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    The bore of a shotgun does not have to be spotless. As has been said, a bore brush or a snake will do. I use Hoppes and cans of non-chlorinated brake cleaner.

    I don't use Water Displacement formula #40 i.e. WD-40 on any firearms. Once the aerosol carrier evaporates, it leaves a sticky residue which is NOT conducive to proper operation.

    Hot soapy water is for Black Powder or other corrosive ammo.
     
    Last edited: May 29, 2019
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  9. xjma99

    xjma99 NES Member

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    Who cleans guns? Just buy more
     
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  10. whacko

    whacko NES Member

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    This topic comes up all the time and will eventually turn into the debate between the ones that don't clean guns after every shooting session and those that think the guys that don't clean them after every shooting session are committing crimes against humanity and are anti American. Lol

    My opinion.....if you have time to clean every gun after every range trip.....you don't shoot enough! You need to put down the break free.....step back....breath deeply.....remain calm.....put the gun in the safe......and shoot it tomorrow night....and again this weekend.

    If you shoot regularly.....ain't nobody got time for cleaning after every trip to the range. Pogues that hammer guys that put guns away dirty......are generally the once a month shooters.....or shoot even less. I shoot 2 to 3 times a week......yeah my guns get put away dirty.
     
    Last edited: May 29, 2019
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  11. Asaltweapon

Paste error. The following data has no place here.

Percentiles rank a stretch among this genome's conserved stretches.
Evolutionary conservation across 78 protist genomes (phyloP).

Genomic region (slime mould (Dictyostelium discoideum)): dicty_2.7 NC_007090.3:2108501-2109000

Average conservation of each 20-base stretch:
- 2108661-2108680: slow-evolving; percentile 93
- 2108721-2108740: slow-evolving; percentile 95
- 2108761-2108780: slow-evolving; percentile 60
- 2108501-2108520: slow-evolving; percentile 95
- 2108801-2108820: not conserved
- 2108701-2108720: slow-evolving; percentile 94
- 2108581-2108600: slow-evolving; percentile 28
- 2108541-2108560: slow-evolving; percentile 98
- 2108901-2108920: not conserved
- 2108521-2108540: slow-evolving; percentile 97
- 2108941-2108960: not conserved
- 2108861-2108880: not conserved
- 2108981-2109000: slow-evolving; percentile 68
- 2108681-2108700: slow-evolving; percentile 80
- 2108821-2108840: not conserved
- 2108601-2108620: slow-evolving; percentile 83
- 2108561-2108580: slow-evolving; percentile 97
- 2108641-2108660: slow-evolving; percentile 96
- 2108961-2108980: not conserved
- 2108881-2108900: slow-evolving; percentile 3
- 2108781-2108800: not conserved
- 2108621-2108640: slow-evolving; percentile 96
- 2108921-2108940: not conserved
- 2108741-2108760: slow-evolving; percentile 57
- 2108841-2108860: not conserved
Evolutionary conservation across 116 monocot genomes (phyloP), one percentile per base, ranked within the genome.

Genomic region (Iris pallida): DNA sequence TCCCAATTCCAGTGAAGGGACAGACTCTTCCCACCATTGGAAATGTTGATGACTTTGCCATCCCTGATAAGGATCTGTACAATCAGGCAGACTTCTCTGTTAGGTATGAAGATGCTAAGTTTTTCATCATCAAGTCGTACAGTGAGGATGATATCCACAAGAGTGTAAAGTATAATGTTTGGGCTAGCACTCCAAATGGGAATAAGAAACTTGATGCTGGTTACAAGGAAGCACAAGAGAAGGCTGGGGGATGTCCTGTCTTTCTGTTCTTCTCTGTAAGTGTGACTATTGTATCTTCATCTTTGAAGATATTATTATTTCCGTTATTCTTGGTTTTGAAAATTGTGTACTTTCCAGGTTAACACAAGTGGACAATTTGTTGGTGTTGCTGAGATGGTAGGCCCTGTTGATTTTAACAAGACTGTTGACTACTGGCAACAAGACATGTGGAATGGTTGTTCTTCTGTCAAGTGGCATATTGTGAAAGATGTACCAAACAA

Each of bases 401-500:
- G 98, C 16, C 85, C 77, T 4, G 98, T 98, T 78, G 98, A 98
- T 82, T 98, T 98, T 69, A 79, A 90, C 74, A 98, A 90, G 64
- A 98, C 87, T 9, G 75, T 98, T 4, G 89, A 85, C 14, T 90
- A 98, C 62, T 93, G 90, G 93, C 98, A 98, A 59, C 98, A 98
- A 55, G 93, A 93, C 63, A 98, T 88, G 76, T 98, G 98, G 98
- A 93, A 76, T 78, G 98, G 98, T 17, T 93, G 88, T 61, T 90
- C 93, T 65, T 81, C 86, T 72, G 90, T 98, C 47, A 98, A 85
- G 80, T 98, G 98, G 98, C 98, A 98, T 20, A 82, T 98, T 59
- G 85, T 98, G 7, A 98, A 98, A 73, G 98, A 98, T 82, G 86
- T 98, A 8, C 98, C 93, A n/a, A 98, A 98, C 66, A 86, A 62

Asaltweapon NES Member

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    Don't forget #9 for your arm pits.
     
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  12. meh

    meh NES Member

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    Problem? I've used a cordless on charge holes of a revolver before, but removing fouling and leading from charge holes is actually important, removing it from the bore, not so much. A wet patch isn't abrasive, but a wet patch impregnated with carbon might be. Still, I don't worry about any of that "you'll wear your gun out by cleaning it" nonsense. To me the point is that removing all the carbon fouling is wasted effort. You shoot that darn thing one time, and you're back to square one. Give it up. Run a bore snake through a few times to pull out any granules and such, and leave most of the carbon fouling right where it sits.

    Let safe solvents (e.g. Ballistol, Hoppes #9, stuff like that) work for awhile before trying to run one patch through after another.
     
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  13. amm5061

    amm5061 NES Member

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    Spray it down with CLP, run a boresnake through it a couple times, and call it a day. Clean the gas system a couple times a year or when it starts to jam.

    You really don't need much more than that. About once a year I take a bore brush and some copper mesh and scrub the plastic out of the forcing cones, but that's about it.
     
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  14. Artie

    Artie NES Member

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    Run a bore specific brush and Hoppes thought the bore several times
    Let sit
    Run a slotted jag with a couple patches soaked in Hoppes several times
    Let sit
    Run dry patches in the slotted jag till patch is clean
    You can then run a bore mop with small amount gun oil to make a shiny bore
    or...
    Boresnake per Hoppes directions.

    Dont overthink it. Enjoy and Good luck
     
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  15. Mbousquet

    Mbousquet NES Member

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    I've used a boresnake or these things that look like big foam q-tips heads that screw into my cleaning rod with some Hoppes to clean the bore then another q-tip thing to dry it.
     
  16. Al-Jim19

    Al-Jim19

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    I used to clean every range trip, now it’s every few or if I haven’t given one of my guns much attention in a while. I only clean 3 of my guns religiously, and they’re the ones I’d try on if I really needed a gun for some reason. The rest get any obvious crud wiped off with a cotton cloth and put away. When you do clean you don’t really need to do such a meticulous job that you don’t see any gunk, just focus on moving parts.

    The bore of a shotgun is less important than that of a precision rifle so don’t sweat it too much, especially with a pump.
     
  17. Dadstoys

    Dadstoys NES Member